“The cat is stuck, in a tree,” he bemoans, very matter-of-factly, on ‘"Cat Rescue". He contemplates the tribulations of nicotine addiction on "I Smoke": “I always start to smoke, in the summer, when I’m happy.” He depicts a passing sense of déjà vu: “don’t I know you from somewhere?”. These are snatched observations and fleeting thoughts, fragmentary and consciously unfiltered. In fact so persistent is the beat of his humdrum that, listening free of context, Confessions begins to feel like an elaborate joke.
But then, this peculiar first-person collage is a kind of slight of hand. Confessions’ lyrical content is all lifted from YouTube, a patchwork of trimmings and offcuts salvaged from forgotten, digital landfill video or long-extinguished solar flare comments. These ‘confessions’ are not moments of divine avowal. They are often quotidian, silly things, professed in the comfortable anonymity of the web, admitted within earshot of so many people that it must feel as if nobody in particular could be listening at all. “We solicited some anonymous Dutch videos,” explains composer Nico Muhly. “People telling us things that are unexpected, including this woman who said ‘I love the smell of my printer in the morning'. It made me so happy.” The net effect is one of skewed thoughtfulness and ricocheted insight; its sensitivity and its percipience feels rather accidental.
The project, which started life during Muhly’s 2009 residency at Muziekgebouw Eindhoven in the Netherlands, pairs these prosaic clippings with arrangements written for period orchestra Holland Baroque, an ensemble who trade principally in music from the seventeenth and early eighteenth century. This is far from Muhly’s first early music rodeo—seek, in particular, his arrangements of Orlando Gibbons and William Byrd on 2011’s Seeing is Believing—but the ensemble and the specific instrumentation contribute so much to the character here. Strings, guitar, lute and harpsichord combine into something simultaneously spartan and somehow full of life. This is a chamber music—historically music for friends and family—which holds a mirror to today’s digital everyman.
The results are bright, lively and youthful. It often sounds, to the ear—in part due to the unaffected, matter-of-fact nature of the source material—quite naïve. “Met at a man in Nowheresville,” sings Teitur, nursery-rhyme-like skipping to the accompaniment. So too "If You Wait A Little Longer", whose mystery and optimism unfurls from a single sentiment: “if you wait a little longer than you normally would, the most amazing thing may appear.”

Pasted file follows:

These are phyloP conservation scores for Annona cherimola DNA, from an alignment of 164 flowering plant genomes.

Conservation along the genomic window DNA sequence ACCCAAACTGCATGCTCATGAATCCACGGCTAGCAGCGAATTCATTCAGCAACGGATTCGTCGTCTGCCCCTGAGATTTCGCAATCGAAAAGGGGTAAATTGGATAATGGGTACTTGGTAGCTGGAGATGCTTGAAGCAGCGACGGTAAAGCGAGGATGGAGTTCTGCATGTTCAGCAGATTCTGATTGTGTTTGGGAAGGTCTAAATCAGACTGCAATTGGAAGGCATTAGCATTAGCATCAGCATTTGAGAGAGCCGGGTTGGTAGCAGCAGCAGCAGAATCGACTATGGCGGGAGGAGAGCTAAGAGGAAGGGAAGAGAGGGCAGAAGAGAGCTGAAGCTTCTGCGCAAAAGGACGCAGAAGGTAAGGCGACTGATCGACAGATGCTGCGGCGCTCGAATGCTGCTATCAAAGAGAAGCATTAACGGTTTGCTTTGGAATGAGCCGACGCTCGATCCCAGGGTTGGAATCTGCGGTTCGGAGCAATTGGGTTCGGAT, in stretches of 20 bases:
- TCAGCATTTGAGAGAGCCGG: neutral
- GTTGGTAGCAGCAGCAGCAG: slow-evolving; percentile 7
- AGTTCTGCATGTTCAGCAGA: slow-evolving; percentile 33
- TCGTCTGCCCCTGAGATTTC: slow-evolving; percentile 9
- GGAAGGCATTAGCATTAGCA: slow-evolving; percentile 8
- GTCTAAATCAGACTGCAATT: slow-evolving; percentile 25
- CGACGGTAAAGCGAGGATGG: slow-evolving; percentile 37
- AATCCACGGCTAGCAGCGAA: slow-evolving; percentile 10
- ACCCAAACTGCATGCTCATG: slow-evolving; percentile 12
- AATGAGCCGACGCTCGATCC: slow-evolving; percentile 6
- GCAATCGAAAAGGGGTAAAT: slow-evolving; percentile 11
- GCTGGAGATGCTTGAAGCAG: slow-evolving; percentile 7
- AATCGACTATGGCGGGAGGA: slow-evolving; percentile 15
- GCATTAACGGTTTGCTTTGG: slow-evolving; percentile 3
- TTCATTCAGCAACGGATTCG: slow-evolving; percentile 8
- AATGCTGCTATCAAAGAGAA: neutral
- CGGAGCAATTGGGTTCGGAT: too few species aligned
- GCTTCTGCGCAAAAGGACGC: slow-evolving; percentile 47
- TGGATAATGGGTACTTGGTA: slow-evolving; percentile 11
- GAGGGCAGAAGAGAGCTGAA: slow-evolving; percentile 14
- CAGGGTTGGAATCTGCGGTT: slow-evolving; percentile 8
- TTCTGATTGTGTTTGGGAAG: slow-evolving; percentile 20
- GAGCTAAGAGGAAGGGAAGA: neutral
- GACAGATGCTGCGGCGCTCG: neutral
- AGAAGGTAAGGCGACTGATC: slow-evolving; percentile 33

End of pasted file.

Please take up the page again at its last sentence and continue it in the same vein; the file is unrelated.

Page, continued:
But sometimes Confessions hits a strange, euphoric accord between its YouTube material and musical accompaniment. On "Time to Dry", a languid number built around a descending, Handelian chord progression, a series of rambling thoughts are exquisitely expressed through Teitur’s wandering melody. "Don’t I Know You From Somewhere" builds upon a surreal but endlessly endearing soliloquy, one that orbits around a single literary device: the personification of a sushi roll. Musically, it is the most contemporary, straightforward song on this collection: guitar plucking a folk-like pattern while strings drip like paint drops on a wall around it. You forget, almost, that it is a song sung from the perspective of a piece of raw fish.
The Confessions song cycle was completed and first performed in 2009. Since then, the internet’s endless appetite for the documentation of the seemingly mundane—its ongoing triviality pursuit—only seems to have grown. But while Confessions may seem peculiar, Muhly and Teitur have found some rough diamonds in these half-obscured perspectives and inquisitive depictions of the everyday. And Teitur, about whose voice there is something exposed and sincere, is perhaps the ideal candidate to demonstrate them. With the tactful musicianship of Holland Baroque thrown in for good measure, Confessions is a record of bottomless charm.